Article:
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Child endangerment case spins in many directions

| Saturday, March 1, 2003

MONESSEN - There was plenty of action at District Justice Joseph Dalfonso's office Friday as preliminary hearings were scheduled for three parents accused of child endangerment.

Police cars sat outside and television news cameras rolled. Active warrants were served and an ambulance was called to the scene.

In addition, an irate, estranged husband showed up from Michigan wanting to know the whereabouts of his children.

The amazing aspect surrounding the buzz was that none of the hearings ever took place.

Scheduled hearings for Kim Whitlatch, 26, of 624 Chestnut St., Monessen, and James Anthony, 35, of 622 Summit Ave., Monessen, were continued.

The hearing for the third charged parent, Tina Welch, 30, of 642 Braddock Ave., Monessen, was waived after she pleaded guilty to lesser charges.

Whitlatch, Anthony and Welch were all charged in connection with an incident that took place Sunday when Monessen police discovered nine children, ranging in ages from 1 to 13, left alone without adult supervision in a home surrounded by filth.

Police were summoned to the home and discovered the children unattended inside the residence, which was cluttered with garbage and dog feces and had no heat.

Windows were broken out of the home and the children were trying to warm the house with burners from an electric range.

Police called officials of Westmoreland County Children and Youth Services, who placed Whitlatch's four children in foster care. They also placed Anthony's three children and Welch's two children in the care of the children's grandparents.

A 10th child, who was not in the home but is one of Welch's children, was also placed in custody of grandparents.

Police had indicated previously that all 10 children had been found inside the house on Sunday.

On Friday, while most of the attention was expected to be focused on the three charged parents, it ended up falling on Bonnie Cooper.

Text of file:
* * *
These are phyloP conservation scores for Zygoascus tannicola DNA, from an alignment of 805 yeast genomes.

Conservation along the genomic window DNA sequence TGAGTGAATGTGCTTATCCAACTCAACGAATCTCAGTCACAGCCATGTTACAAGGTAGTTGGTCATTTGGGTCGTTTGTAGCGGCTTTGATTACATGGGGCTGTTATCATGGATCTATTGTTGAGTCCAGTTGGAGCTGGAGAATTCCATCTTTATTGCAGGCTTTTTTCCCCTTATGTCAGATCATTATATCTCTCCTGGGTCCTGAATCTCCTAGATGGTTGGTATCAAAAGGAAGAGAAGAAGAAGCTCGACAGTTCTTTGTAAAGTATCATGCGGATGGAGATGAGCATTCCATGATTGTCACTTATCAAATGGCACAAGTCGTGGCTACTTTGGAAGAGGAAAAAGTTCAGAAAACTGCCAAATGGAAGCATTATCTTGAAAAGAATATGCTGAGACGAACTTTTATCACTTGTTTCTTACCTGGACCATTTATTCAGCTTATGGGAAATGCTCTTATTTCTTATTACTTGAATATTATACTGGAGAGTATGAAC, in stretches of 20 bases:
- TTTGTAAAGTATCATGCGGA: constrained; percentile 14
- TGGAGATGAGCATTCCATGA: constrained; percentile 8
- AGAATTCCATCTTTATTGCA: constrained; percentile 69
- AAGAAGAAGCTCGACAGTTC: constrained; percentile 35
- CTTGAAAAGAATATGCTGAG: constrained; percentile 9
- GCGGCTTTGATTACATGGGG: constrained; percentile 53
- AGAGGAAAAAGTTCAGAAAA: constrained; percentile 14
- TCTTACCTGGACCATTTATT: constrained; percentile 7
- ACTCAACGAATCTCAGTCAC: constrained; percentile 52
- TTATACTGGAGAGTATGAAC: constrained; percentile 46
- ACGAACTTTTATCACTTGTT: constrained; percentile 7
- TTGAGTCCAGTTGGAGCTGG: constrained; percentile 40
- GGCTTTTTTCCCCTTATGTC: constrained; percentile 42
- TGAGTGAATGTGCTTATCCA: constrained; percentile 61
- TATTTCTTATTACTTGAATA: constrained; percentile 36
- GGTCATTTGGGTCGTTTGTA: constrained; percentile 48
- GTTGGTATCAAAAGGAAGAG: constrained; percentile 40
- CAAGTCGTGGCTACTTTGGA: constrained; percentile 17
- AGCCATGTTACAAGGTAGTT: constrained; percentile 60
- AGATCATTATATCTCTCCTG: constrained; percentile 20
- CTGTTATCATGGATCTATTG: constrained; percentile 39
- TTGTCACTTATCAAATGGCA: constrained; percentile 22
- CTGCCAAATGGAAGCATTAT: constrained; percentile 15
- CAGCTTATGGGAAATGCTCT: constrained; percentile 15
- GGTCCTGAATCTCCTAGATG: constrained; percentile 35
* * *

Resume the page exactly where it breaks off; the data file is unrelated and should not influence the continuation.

Cooper, 50, also of 624 Chestnut St., is Whitlatch's mother. She also reportedly owns the home where the incident took place.

Dalfonso had two outstanding warrants against Cooper for non-payment of fines. Dalfonso ordered police to serve the warrants to Cooper as she sat in the office lobby with her daughter.

The warrants were a result of old cruelty to animals charges that had been lodged against Cooper.

Cooper then appeared before Dalfonso and was ordered to pay $165 in fines. In addition, she was informed that she had been cited for city code violations involving her home.

The latest citation came as a result of Sunday's incident. Cooper was cited for violating ordinances for the condition of the house's inner structure and accumulation of garbage inside the home.

Cooper pleaded guilty to the latest charges and Dalfonso fined her $300 plus costs.

The hearings for Whitlatch and Anthony were continued because Public Defender Mark Shire determined he could not represent both as it could constitute a conflict of interest.

"They both have a right to a full and complete defense," Shire explained. "There is a potential that it is impossible to do that with both being represented by myself."

Shire said that he was certain he would end up representing one of the two, but he did not know which one.

"I did advise both not to talk to the media," Shire said.

Welch's attorney, Tim Dawson, said his client waived her hearing to court with a plea agreement to lesser charges.

"She has pleaded guilty to two counts of endangerment as a misdemeanor instead of a felony," said Dawson of Welch.

"She will be able to go home today," he said.

Welch had been in the Westmoreland County Detention Center since her arrest because she was not able to post 10 percent of $10,000 bond.

"Tina has no prior criminal record and she is being released on her own recognizance," Dawson said.

Whitlatch had been released on $10,000 bond and Anthony was out on 10 percent of $10,000.

Meanwhile, while the hearings were being continued, Cooper became ill outside in the parking lot.

Personnel from Mon Valley EMS responded and took her to Mon Valley Hospital. A relative at the scene said Cooper has high blood pressure, diabetes and had suffered a stroke previously.

Inside Dalfonso's office, Ralph Welch asked Dalfonso what he could to do to get custody of his two children by Tina Welch.

Dalfonso urged him to contact Westmoreland County CYS.

"I came 600 miles to see my children and I don't know where one of them is," said Ralph Welch, who lives in Irons, Mich. "I have partial custody and I should have my kids."

The hearings for Whitlatch and Anthony were rescheduled for 9:30 a.m. March 7.

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